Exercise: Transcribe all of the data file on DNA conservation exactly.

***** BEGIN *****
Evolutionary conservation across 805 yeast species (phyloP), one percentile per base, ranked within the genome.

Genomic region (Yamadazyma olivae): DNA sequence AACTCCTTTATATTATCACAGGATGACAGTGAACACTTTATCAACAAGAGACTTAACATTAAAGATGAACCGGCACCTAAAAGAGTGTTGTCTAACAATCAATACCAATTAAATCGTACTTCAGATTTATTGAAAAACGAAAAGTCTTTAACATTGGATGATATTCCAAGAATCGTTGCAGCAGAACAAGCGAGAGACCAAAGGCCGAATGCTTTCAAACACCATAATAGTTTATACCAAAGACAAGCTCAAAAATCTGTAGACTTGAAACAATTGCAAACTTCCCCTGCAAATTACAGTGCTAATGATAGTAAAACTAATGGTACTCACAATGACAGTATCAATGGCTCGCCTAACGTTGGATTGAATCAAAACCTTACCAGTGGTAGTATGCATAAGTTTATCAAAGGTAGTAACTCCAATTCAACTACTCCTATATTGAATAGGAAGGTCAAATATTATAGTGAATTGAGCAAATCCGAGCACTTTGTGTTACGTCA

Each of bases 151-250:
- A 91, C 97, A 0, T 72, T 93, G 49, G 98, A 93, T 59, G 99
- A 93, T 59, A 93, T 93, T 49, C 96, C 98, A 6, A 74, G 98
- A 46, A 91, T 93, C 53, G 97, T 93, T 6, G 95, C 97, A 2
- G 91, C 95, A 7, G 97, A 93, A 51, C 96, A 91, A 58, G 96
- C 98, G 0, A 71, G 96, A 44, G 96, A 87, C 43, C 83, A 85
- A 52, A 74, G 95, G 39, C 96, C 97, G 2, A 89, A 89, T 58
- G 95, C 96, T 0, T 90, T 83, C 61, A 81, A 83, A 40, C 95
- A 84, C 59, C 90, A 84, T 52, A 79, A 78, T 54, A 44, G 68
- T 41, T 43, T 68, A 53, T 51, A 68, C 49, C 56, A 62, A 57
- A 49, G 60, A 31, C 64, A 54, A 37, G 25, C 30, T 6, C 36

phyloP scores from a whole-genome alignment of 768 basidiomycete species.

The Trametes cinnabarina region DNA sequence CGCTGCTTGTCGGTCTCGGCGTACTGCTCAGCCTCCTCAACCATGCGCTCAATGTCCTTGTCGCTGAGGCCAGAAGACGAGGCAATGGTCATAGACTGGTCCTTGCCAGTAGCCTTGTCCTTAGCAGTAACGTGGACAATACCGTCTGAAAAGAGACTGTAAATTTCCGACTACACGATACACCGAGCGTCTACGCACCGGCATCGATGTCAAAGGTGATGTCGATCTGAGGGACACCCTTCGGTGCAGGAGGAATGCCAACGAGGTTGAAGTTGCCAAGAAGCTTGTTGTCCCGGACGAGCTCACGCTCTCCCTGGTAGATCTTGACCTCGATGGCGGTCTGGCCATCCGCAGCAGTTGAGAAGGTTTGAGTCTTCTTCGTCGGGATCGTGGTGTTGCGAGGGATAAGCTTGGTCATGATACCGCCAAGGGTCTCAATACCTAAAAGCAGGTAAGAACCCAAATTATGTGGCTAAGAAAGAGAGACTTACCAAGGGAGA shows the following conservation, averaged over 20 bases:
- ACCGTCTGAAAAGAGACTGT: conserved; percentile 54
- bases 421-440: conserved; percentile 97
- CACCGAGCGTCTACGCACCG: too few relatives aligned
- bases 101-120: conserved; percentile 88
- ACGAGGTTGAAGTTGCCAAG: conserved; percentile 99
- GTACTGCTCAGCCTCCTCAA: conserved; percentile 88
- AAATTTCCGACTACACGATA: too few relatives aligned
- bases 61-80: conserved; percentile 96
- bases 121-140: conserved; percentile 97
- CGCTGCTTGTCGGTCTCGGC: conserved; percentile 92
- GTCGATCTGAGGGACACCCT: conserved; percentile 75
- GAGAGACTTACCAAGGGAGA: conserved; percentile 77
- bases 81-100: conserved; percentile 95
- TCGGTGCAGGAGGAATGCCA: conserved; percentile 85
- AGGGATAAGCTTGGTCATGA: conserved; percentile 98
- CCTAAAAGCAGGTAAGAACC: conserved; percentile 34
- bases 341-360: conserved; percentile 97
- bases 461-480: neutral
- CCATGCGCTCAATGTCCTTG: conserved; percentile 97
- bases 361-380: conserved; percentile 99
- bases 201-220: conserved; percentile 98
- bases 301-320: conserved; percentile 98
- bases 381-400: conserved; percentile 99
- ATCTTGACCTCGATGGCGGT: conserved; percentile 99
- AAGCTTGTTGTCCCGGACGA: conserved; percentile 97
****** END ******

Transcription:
Evolutionary conservation across 805 yeast species (phyloP), one percentile per base, ranked within the genome.

Genomic region (Yamadazyma olivae): DNA sequence AACTCCTTTATATTATCACAGGATGACAGTGAACACTTTATCAACAAGAGACTTAACATTAAAGATGAACCGGCACCTAAAAGAGTGTTGTCTAACAATCAATACCAATTAAATCGTACTTCAGATTTATTGAAAAACGAAAAGTCTTTAACATTGGATGATATTCCAAGAATCGTTGCAGCAGAACAAGCGAGAGACCAAAGGCCGAATGCTTTCAAACACCATAATAGTTTATACCAAAGACAAGCTCAAAAATCTGTAGACTTGAAACAATTGCAAACTTCCCCTGCAAATTACAGTGCTAATGATAGTAAAACTAATGGTACTCACAATGACAGTATCAATGGCTCGCCTAACGTTGGATTGAATCAAAACCTTACCAGTGGTAGTATGCATAAGTTTATCAAAGGTAGTAACTCCAATTCAACTACTCCTATATTGAATAGGAAGGTCAAATATTATAGTGAATTGAGCAAATCCGAGCACTTTGTGTTACGTCA

Each of bases 151-250:
- A 91, C 97, A 0, T 72, T 93, G 49, G 98, A 93, T 59, G 99
- A 93, T 59, A 93, T 93, T 49, C 96, C 98, A 6, A 74, G 98
- A 46, A 91, T 93, C 53, G 97, T 93, T 6, G 95, C 97, A 2
- G 91, C 95, A 7, G 97, A 93, A 51, C 96, A 91, A 58, G 96
- C 98, G 0, A 71, G 96, A 44, G 96, A 87, C 43, C 83, A 85
- A 52, A 74, G 95, G 39, C 96, C 97, G 2, A 89, A 89, T 58
- G 95, C 96, T 0, T 90, T 83, C 61, A 81, A 83, A 40, C 95
- A 84, C 59, C 90, A 84, T 52, A 79, A 78, T 54, A 44, G 68
- T 41, T 43, T 68, A 53, T 51, A 68, C 49, C 56, A 62, A 57
- A 49, G 60, A 31, C 64, A 54, A 37, G 25, C 30, T 6, C 36

phyloP scores from a whole-genome alignment of 768 basidiomycete species.

The Trametes cinnabarina region DNA sequence CGCTGCTTGTCGGTCTCGGCGTACTGCTCAGCCTCCTCAACCATGCGCTCAATGTCCTTGTCGCTGAGGCCAGAAGACGAGGCAATGGTCATAGACTGGTCCTTGCCAGTAGCCTTGTCCTTAGCAGTAACGTGGACAATACCGTCTGAAAAGAGACTGTAAATTTCCGACTACACGATACACCGAGCGTCTACGCACCGGCATCGATGTCAAAGGTGATGTCGATCTGAGGGACACCCTTCGGTGCAGGAGGAATGCCAACGAGGTTGAAGTTGCCAAGAAGCTTGTTGTCCCGGACGAGCTCACGCTCTCCCTGGTAGATCTTGACCTCGATGGCGGTCTGGCCATCCGCAGCAGTTGAGAAGGTTTGAGTCTTCTTCGTCGGGATCGTGGTGTTGCGAGGGATAAGCTTGGTCATGATACCGCCAAGGGTCTCAATACCTAAAAGCAGGTAAGAACCCAAATTATGTGGCTAAGAAAGAGAGACTTACCAAGGGAGA shows the following conservation, averaged over 20 bases:
- ACCGTCTGAAAAGAGACTGT: conserved; percentile 54
- bases 421-440: conserved; percentile 97
- CACCGAGCGTCTACGCACCG: too few relatives aligned
- bases 101-120: conserved; percentile 88
- ACGAGGTTGAAGTTGCCAAG: conserved; percentile 99
- GTACTGCTCAGCCTCCTCAA: conserved; percentile 88
- AAATTTCCGACTACACGATA: too few relatives aligned
- bases 61-80: conserved; percentile 96
- bases 121-140: conserved; percentile 97
- CGCTGCTTGTCGGTCTCGGC: conserved; percentile 92
- GTCGATCTGAGGGACACCCT: conserved; percentile 75
- GAGAGACTTACCAAGGGAGA: conserved; percentile 77
- bases 81-100: conserved; percentile 95
- TCGGTGCAGGAGGAATGCCA: conserved; percentile 85
- AGGGATAAGCTTGGTCATGA: conserved; percentile 98
- CCTAAAAGCAGGTAAGAACC: conserved; percentile 34
- bases 341-360: conserved; percentile 97
- bases 461-480: neutral
- CCATGCGCTCAATGTCCTTG: conserved; percentile 97
- bases 361-380: conserved; percentile 99
- bases 201-220: conserved; percentile 98
- bases 301-320: conserved; percentile 98
- bases 381-400: conserved; percentile 99
- ATCTTGACCTCGATGGCGGT: conserved; percentile 99
- AAGCTTGTTGTCCCGGACGA: conserved; percentile 97